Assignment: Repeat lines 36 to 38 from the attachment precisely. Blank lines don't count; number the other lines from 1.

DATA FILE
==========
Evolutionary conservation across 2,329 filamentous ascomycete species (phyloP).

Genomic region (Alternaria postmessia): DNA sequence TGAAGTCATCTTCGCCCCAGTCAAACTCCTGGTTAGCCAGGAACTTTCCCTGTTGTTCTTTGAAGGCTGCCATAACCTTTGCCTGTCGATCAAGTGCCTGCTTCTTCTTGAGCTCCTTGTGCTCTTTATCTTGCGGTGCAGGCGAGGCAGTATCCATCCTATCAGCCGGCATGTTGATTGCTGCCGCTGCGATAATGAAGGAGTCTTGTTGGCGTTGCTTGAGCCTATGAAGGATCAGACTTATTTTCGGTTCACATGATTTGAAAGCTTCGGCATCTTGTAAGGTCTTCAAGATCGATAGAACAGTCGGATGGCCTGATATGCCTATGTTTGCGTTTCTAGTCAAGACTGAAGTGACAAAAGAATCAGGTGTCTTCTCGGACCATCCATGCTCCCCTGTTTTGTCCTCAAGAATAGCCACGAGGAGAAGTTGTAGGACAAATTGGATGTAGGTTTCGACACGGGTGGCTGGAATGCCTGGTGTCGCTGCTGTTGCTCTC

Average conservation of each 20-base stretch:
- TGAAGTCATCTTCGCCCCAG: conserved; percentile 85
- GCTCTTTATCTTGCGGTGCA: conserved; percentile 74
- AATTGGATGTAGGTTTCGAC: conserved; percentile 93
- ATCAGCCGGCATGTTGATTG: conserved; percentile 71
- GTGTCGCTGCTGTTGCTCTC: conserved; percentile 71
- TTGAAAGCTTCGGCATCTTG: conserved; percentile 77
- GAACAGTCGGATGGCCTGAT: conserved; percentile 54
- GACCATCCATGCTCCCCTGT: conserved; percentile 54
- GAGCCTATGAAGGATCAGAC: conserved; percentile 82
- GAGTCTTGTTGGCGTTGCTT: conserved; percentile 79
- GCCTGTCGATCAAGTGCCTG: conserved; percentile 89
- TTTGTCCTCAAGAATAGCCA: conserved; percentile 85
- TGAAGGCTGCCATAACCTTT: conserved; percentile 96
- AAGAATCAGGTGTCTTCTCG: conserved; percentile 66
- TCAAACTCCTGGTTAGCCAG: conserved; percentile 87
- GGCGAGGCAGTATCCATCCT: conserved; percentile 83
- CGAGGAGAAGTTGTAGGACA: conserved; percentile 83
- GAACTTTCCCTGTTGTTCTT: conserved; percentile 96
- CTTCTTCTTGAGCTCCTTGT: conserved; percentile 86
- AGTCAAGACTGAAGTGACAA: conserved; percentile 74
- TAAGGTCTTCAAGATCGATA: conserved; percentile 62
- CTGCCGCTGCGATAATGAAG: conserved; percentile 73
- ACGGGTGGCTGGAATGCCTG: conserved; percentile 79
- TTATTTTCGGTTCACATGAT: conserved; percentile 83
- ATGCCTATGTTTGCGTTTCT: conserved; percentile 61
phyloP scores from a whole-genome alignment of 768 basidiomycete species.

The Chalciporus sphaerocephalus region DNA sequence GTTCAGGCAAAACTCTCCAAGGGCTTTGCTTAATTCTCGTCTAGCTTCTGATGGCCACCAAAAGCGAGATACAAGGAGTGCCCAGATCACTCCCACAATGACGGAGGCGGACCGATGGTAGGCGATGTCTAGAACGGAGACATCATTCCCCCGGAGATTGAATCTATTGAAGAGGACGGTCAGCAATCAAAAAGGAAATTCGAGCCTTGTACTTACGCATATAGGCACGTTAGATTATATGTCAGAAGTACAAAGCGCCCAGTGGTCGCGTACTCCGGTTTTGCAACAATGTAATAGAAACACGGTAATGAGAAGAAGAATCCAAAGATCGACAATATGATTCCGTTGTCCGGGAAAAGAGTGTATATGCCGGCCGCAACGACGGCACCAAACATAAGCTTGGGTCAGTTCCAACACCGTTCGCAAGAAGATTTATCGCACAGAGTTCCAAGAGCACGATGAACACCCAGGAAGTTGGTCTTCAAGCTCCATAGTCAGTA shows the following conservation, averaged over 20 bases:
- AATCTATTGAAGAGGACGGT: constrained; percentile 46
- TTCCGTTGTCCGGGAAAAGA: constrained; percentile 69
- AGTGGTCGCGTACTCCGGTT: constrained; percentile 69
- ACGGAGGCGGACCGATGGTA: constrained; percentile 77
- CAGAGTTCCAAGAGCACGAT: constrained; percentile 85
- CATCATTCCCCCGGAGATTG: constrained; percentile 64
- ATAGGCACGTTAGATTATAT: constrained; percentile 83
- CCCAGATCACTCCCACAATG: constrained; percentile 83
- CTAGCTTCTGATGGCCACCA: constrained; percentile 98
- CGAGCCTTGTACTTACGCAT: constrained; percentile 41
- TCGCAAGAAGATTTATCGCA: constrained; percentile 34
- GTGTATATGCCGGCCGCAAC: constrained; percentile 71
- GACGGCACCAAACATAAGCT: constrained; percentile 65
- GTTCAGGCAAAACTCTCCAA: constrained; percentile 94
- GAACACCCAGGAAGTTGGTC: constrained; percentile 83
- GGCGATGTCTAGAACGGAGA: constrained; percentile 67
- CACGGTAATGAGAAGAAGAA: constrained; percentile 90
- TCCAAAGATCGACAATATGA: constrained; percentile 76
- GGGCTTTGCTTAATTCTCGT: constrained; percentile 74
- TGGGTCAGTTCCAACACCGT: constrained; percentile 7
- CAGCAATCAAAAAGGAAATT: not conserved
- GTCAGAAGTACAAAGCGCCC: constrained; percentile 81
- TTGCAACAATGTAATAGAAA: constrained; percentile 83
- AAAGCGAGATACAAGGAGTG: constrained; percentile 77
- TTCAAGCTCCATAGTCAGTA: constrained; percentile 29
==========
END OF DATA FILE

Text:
- CATCATTCCCCCGGAGATTG: constrained; percentile 64
- ATAGGCACGTTAGATTATAT: constrained; percentile 83
- CCCAGATCACTCCCACAATG: constrained; percentile 83